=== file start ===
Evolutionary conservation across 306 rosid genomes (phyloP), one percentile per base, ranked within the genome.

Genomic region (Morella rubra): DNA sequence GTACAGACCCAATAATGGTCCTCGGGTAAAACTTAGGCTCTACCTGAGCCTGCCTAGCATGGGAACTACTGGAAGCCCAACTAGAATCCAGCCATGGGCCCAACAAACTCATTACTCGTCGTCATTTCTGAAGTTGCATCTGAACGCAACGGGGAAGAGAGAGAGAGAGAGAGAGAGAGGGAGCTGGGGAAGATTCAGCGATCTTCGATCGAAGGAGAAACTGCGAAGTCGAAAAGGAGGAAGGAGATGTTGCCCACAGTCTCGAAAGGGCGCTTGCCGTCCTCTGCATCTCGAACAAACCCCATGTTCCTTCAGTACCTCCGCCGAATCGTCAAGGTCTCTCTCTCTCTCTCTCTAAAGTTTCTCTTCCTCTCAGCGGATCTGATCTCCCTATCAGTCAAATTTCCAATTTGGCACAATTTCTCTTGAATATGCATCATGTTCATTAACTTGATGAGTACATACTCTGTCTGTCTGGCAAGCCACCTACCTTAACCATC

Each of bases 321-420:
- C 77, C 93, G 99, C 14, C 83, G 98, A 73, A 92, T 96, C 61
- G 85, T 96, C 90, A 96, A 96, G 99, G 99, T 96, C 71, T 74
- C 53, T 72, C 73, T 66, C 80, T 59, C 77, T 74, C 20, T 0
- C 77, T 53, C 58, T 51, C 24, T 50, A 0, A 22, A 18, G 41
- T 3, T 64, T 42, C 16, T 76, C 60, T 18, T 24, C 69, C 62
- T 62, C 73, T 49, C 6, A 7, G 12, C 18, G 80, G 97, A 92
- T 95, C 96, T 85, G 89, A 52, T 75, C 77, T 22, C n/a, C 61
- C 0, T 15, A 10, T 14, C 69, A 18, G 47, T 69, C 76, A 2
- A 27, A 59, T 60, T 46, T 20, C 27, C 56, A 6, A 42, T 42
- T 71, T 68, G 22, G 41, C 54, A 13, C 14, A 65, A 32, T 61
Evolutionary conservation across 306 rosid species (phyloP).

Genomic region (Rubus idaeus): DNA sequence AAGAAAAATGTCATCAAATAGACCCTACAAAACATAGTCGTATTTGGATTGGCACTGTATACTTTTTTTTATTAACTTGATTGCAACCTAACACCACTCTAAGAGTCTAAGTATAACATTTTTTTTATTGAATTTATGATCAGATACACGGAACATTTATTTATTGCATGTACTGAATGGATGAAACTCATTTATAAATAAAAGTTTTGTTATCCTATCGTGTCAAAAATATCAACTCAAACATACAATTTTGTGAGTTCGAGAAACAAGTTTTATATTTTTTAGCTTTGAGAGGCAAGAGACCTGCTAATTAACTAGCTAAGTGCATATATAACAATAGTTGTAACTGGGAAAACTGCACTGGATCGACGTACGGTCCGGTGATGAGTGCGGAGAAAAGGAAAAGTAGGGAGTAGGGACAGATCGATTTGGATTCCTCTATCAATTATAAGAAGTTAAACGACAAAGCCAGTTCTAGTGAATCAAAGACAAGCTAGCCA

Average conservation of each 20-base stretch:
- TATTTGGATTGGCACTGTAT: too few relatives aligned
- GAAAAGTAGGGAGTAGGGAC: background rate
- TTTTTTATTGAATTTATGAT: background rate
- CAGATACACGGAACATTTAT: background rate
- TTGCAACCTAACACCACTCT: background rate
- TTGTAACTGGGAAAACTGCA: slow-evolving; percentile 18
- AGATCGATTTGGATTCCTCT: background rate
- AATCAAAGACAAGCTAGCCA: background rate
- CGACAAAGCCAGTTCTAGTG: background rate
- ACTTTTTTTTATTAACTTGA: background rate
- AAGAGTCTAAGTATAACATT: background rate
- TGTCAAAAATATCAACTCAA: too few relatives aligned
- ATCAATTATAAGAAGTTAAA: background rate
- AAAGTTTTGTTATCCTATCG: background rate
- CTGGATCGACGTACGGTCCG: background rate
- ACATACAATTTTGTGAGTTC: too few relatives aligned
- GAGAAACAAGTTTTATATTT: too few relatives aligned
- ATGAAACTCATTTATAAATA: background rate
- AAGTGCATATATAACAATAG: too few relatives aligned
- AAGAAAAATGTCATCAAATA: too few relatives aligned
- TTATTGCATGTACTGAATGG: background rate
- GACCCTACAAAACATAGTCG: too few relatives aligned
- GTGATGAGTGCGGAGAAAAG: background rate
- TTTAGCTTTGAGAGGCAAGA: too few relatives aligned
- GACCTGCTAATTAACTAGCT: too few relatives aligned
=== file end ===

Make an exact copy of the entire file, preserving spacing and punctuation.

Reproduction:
Evolutionary conservation across 306 rosid genomes (phyloP), one percentile per base, ranked within the genome.

Genomic region (Morella rubra): DNA sequence GTACAGACCCAATAATGGTCCTCGGGTAAAACTTAGGCTCTACCTGAGCCTGCCTAGCATGGGAACTACTGGAAGCCCAACTAGAATCCAGCCATGGGCCCAACAAACTCATTACTCGTCGTCATTTCTGAAGTTGCATCTGAACGCAACGGGGAAGAGAGAGAGAGAGAGAGAGAGAGGGAGCTGGGGAAGATTCAGCGATCTTCGATCGAAGGAGAAACTGCGAAGTCGAAAAGGAGGAAGGAGATGTTGCCCACAGTCTCGAAAGGGCGCTTGCCGTCCTCTGCATCTCGAACAAACCCCATGTTCCTTCAGTACCTCCGCCGAATCGTCAAGGTCTCTCTCTCTCTCTCTCTAAAGTTTCTCTTCCTCTCAGCGGATCTGATCTCCCTATCAGTCAAATTTCCAATTTGGCACAATTTCTCTTGAATATGCATCATGTTCATTAACTTGATGAGTACATACTCTGTCTGTCTGGCAAGCCACCTACCTTAACCATC

Each of bases 321-420:
- C 77, C 93, G 99, C 14, C 83, G 98, A 73, A 92, T 96, C 61
- G 85, T 96, C 90, A 96, A 96, G 99, G 99, T 96, C 71, T 74
- C 53, T 72, C 73, T 66, C 80, T 59, C 77, T 74, C 20, T 0
- C 77, T 53, C 58, T 51, C 24, T 50, A 0, A 22, A 18, G 41
- T 3, T 64, T 42, C 16, T 76, C 60, T 18, T 24, C 69, C 62
- T 62, C 73, T 49, C 6, A 7, G 12, C 18, G 80, G 97, A 92
- T 95, C 96, T 85, G 89, A 52, T 75, C 77, T 22, C n/a, C 61
- C 0, T 15, A 10, T 14, C 69, A 18, G 47, T 69, C 76, A 2
- A 27, A 59, T 60, T 46, T 20, C 27, C 56, A 6, A 42, T 42
- T 71, T 68, G 22, G 41, C 54, A 13, C 14, A 65, A 32, T 61
Evolutionary conservation across 306 rosid species (phyloP).

Genomic region (Rubus idaeus): DNA sequence AAGAAAAATGTCATCAAATAGACCCTACAAAACATAGTCGTATTTGGATTGGCACTGTATACTTTTTTTTATTAACTTGATTGCAACCTAACACCACTCTAAGAGTCTAAGTATAACATTTTTTTTATTGAATTTATGATCAGATACACGGAACATTTATTTATTGCATGTACTGAATGGATGAAACTCATTTATAAATAAAAGTTTTGTTATCCTATCGTGTCAAAAATATCAACTCAAACATACAATTTTGTGAGTTCGAGAAACAAGTTTTATATTTTTTAGCTTTGAGAGGCAAGAGACCTGCTAATTAACTAGCTAAGTGCATATATAACAATAGTTGTAACTGGGAAAACTGCACTGGATCGACGTACGGTCCGGTGATGAGTGCGGAGAAAAGGAAAAGTAGGGAGTAGGGACAGATCGATTTGGATTCCTCTATCAATTATAAGAAGTTAAACGACAAAGCCAGTTCTAGTGAATCAAAGACAAGCTAGCCA

Average conservation of each 20-base stretch:
- TATTTGGATTGGCACTGTAT: too few relatives aligned
- GAAAAGTAGGGAGTAGGGAC: background rate
- TTTTTTATTGAATTTATGAT: background rate
- CAGATACACGGAACATTTAT: background rate
- TTGCAACCTAACACCACTCT: background rate
- TTGTAACTGGGAAAACTGCA: slow-evolving; percentile 18
- AGATCGATTTGGATTCCTCT: background rate
- AATCAAAGACAAGCTAGCCA: background rate
- CGACAAAGCCAGTTCTAGTG: background rate
- ACTTTTTTTTATTAACTTGA: background rate
- AAGAGTCTAAGTATAACATT: background rate
- TGTCAAAAATATCAACTCAA: too few relatives aligned
- ATCAATTATAAGAAGTTAAA: background rate
- AAAGTTTTGTTATCCTATCG: background rate
- CTGGATCGACGTACGGTCCG: background rate
- ACATACAATTTTGTGAGTTC: too few relatives aligned
- GAGAAACAAGTTTTATATTT: too few relatives aligned
- ATGAAACTCATTTATAAATA: background rate
- AAGTGCATATATAACAATAG: too few relatives aligned
- AAGAAAAATGTCATCAAATA: too few relatives aligned
- TTATTGCATGTACTGAATGG: background rate
- GACCCTACAAAACATAGTCG: too few relatives aligned
- GTGATGAGTGCGGAGAAAAG: background rate
- TTTAGCTTTGAGAGGCAAGA: too few relatives aligned
- GACCTGCTAATTAACTAGCT: too few relatives aligned